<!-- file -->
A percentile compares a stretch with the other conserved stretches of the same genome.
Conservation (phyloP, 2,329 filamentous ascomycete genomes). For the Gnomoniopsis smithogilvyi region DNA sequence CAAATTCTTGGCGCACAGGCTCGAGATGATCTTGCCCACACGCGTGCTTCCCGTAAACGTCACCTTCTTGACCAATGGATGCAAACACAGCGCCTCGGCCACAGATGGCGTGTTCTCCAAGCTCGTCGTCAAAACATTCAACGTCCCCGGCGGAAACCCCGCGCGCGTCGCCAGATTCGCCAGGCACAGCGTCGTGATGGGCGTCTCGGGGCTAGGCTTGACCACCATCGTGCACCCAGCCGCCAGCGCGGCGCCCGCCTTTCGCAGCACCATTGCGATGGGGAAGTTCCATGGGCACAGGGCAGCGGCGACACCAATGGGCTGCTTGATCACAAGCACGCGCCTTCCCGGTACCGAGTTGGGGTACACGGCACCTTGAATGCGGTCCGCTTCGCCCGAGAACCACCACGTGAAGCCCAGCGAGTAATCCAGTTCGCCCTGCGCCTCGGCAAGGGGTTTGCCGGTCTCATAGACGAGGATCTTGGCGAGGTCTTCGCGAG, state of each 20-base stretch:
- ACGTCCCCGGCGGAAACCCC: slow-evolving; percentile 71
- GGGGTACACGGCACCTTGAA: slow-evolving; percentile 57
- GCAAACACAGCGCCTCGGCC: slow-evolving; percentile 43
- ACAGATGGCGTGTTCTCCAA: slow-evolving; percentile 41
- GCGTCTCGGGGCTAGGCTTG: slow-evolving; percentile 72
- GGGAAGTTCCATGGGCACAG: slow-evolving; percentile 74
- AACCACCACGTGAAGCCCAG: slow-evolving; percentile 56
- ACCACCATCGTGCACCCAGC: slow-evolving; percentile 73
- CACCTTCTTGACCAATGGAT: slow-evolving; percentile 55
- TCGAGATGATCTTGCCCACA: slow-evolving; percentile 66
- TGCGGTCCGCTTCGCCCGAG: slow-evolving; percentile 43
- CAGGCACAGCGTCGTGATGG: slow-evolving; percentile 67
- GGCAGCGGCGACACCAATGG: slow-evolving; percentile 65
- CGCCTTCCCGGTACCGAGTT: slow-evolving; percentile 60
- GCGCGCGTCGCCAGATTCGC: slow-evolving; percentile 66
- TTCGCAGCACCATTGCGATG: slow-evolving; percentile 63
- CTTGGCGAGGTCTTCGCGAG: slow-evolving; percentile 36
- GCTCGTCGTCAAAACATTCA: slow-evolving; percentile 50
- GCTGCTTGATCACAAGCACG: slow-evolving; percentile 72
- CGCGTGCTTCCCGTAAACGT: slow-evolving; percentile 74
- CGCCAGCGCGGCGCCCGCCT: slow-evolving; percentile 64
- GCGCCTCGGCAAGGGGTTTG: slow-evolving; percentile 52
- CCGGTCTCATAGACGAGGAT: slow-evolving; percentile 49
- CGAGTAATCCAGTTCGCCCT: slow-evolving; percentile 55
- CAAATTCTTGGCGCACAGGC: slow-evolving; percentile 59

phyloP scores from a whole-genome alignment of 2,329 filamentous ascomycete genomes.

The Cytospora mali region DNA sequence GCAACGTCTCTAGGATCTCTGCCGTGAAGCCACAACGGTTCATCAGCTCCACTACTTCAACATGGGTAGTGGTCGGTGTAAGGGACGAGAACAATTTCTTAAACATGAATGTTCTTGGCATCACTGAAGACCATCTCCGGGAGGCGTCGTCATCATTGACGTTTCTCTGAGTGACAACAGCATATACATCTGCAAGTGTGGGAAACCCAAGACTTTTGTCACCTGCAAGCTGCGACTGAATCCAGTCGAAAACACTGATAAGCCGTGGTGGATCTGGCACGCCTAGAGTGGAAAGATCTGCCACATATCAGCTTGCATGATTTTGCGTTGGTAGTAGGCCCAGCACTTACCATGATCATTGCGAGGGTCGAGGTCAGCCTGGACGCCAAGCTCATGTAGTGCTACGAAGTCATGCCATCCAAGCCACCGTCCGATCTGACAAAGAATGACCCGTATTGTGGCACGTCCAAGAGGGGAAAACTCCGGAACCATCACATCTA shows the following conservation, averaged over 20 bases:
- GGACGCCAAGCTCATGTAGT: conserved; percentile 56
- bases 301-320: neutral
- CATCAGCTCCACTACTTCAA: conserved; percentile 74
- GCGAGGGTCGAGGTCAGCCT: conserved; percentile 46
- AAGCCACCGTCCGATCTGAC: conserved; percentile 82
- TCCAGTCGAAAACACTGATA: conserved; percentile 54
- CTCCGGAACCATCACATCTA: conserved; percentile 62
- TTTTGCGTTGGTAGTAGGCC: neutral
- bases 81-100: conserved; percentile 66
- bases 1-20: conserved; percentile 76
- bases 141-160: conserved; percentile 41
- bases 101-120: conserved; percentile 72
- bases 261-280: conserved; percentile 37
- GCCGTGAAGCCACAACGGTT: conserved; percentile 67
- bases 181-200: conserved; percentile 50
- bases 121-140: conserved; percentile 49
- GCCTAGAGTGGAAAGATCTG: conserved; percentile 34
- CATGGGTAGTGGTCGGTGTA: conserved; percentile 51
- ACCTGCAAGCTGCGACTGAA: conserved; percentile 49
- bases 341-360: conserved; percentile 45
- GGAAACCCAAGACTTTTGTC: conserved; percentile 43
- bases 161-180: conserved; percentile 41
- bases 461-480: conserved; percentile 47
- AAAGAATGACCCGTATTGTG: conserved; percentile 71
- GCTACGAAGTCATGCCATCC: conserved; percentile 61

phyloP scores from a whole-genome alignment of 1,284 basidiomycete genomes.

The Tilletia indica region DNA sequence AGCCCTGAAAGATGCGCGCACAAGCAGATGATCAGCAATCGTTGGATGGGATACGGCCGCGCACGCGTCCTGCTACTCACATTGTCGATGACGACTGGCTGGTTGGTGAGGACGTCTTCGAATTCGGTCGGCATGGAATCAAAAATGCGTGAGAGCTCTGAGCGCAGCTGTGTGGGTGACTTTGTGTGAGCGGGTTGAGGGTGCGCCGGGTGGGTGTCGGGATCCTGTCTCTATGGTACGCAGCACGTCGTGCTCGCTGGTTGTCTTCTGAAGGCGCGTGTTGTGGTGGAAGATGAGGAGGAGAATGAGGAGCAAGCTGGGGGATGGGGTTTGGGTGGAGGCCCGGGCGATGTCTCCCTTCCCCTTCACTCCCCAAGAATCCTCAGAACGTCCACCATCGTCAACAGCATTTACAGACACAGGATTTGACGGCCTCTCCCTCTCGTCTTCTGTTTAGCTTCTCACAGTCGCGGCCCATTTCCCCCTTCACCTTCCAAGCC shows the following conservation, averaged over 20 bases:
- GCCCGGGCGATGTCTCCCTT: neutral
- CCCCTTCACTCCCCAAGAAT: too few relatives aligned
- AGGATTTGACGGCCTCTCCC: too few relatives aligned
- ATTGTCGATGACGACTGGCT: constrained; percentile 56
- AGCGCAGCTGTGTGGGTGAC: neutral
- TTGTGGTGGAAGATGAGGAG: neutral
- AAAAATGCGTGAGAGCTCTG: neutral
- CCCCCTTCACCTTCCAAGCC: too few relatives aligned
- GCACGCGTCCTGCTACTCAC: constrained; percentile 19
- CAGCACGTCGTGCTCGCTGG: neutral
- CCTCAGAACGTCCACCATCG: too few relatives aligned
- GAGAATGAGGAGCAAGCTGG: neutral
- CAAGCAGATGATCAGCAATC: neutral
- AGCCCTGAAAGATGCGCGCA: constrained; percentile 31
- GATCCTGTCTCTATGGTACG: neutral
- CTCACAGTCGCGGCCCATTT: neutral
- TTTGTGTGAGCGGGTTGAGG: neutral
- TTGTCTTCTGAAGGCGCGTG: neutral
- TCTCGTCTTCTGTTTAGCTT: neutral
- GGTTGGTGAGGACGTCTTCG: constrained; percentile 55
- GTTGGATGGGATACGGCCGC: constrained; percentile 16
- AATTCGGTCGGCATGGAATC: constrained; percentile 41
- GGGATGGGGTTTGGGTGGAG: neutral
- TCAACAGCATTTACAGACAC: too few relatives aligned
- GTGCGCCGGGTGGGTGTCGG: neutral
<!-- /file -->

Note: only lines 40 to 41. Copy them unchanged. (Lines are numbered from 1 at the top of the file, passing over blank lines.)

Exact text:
- bases 141-160: conserved; percentile 41
- bases 101-120: conserved; percentile 72